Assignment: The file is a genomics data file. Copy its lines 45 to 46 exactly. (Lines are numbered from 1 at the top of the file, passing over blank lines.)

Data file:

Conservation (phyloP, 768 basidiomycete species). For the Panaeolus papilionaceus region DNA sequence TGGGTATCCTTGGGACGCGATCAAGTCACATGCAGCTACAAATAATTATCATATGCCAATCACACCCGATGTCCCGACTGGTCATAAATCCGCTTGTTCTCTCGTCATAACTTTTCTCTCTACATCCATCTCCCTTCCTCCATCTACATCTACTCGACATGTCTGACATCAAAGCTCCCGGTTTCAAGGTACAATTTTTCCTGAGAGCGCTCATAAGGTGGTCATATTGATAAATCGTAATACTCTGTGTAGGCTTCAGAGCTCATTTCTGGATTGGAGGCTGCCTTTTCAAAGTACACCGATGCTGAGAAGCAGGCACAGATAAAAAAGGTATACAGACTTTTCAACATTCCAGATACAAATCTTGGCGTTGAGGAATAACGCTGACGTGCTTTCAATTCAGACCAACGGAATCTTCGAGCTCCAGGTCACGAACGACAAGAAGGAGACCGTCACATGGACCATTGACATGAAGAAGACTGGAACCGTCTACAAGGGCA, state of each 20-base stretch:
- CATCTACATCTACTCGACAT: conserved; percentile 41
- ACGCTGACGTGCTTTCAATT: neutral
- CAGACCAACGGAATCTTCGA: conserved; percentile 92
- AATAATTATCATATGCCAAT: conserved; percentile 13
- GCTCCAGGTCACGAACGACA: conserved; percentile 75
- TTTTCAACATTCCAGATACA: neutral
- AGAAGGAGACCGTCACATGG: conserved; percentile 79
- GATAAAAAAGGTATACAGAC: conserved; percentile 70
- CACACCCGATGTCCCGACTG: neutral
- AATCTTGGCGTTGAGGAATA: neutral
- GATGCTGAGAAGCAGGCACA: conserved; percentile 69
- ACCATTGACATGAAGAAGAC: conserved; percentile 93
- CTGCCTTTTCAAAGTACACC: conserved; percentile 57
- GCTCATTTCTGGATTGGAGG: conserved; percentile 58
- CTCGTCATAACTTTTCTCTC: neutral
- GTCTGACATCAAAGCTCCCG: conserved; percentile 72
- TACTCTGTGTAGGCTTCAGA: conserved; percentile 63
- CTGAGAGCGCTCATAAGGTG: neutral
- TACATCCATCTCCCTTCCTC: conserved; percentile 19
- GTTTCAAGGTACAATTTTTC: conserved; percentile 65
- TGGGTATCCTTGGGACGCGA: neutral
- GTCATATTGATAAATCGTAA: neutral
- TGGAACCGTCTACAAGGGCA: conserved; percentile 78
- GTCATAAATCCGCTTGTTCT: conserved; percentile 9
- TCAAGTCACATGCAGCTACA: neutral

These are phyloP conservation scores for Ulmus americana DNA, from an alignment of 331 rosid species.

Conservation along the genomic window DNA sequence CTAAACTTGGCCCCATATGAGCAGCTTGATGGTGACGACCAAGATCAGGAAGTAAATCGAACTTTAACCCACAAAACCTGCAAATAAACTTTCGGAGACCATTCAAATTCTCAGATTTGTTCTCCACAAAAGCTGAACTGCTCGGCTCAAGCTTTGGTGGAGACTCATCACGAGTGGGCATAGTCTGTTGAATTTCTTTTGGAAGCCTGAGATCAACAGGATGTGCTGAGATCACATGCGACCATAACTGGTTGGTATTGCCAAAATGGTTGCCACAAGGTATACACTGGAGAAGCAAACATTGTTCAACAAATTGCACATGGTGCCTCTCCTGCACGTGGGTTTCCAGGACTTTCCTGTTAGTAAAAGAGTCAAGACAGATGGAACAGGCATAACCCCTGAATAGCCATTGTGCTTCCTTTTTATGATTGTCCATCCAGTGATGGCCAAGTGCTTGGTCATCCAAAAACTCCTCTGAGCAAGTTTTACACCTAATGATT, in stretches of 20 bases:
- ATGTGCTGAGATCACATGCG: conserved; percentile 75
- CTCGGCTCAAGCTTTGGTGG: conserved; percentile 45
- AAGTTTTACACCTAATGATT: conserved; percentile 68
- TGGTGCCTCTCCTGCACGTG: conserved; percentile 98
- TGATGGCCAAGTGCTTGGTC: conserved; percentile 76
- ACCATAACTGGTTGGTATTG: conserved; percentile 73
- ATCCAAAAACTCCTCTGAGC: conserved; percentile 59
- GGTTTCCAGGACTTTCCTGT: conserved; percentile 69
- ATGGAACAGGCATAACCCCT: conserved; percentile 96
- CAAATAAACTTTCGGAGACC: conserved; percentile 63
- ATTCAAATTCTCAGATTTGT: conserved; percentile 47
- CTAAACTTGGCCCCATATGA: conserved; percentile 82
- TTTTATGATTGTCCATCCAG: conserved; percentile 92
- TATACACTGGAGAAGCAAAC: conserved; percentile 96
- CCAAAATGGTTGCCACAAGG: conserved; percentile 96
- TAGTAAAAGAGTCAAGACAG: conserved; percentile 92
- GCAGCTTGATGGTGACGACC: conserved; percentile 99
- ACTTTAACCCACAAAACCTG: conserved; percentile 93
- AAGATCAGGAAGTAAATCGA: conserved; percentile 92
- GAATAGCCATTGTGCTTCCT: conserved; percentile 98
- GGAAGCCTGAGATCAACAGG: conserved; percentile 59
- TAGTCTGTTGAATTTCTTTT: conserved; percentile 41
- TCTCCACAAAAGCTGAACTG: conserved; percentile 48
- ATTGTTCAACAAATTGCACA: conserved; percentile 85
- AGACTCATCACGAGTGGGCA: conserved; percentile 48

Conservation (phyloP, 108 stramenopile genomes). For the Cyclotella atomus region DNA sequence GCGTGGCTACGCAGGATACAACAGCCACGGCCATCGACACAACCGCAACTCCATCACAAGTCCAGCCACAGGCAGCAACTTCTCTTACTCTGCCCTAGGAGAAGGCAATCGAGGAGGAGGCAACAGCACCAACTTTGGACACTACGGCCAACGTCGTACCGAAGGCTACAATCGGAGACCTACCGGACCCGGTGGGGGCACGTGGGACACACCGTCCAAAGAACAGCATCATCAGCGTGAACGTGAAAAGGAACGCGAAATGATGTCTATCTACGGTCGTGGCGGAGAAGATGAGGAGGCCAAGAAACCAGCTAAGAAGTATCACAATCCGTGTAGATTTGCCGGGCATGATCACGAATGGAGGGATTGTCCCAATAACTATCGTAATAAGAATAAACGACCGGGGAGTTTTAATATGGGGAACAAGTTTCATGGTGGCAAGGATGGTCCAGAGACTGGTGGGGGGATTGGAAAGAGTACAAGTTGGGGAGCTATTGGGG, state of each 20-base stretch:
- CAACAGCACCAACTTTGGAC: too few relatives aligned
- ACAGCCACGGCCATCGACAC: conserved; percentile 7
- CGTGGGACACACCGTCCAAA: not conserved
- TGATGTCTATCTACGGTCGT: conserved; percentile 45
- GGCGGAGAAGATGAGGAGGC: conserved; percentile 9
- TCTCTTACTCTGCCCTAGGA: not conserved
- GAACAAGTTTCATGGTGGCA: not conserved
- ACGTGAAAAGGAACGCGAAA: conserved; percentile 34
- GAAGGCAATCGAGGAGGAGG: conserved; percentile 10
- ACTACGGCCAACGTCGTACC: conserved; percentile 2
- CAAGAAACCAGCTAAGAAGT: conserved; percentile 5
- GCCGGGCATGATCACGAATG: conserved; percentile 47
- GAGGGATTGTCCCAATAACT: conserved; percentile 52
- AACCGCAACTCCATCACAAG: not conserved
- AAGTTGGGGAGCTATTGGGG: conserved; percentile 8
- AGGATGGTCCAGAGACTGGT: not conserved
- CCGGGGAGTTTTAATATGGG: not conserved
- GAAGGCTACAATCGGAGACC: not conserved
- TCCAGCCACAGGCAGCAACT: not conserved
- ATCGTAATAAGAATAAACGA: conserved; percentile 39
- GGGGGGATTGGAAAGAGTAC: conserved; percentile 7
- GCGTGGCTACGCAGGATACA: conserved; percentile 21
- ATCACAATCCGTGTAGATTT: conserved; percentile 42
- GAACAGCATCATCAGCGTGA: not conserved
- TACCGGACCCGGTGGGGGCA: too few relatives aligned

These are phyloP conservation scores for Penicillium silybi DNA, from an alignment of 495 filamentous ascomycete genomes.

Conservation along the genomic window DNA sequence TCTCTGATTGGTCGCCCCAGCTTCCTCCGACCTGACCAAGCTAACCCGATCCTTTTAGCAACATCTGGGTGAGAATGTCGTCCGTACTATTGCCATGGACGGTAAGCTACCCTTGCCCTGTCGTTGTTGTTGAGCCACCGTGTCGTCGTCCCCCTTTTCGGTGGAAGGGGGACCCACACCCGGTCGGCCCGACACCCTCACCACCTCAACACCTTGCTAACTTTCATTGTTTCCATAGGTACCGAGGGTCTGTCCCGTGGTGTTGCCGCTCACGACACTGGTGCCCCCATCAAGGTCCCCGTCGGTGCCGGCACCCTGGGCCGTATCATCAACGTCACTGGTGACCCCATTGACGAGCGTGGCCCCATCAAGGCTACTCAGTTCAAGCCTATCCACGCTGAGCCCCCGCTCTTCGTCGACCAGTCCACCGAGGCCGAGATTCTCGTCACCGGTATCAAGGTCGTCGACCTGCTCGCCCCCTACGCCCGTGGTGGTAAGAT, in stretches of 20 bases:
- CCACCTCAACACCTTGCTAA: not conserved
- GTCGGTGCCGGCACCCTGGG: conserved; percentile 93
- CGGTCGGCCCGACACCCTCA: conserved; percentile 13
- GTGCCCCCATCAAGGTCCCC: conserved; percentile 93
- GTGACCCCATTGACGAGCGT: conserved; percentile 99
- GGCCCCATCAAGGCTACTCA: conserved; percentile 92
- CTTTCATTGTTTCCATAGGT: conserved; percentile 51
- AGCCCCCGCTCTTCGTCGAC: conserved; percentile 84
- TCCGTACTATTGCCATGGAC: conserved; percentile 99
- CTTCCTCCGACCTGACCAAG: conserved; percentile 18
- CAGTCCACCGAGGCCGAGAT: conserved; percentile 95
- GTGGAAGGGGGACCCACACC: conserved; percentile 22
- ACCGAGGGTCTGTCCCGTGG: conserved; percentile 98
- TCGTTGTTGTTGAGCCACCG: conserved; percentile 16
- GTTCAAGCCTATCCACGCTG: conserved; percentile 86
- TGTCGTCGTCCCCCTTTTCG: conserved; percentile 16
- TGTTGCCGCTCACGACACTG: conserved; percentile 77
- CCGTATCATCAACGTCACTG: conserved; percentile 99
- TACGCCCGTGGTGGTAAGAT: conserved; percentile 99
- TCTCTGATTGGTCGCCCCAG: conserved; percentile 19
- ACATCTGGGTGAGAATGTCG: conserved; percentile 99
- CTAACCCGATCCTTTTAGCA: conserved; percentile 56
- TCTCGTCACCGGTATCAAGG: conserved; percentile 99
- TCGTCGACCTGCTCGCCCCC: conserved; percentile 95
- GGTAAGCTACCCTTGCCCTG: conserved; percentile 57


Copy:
- GCAGCTTGATGGTGACGACC: conserved; percentile 99
- ACTTTAACCCACAAAACCTG: conserved; percentile 93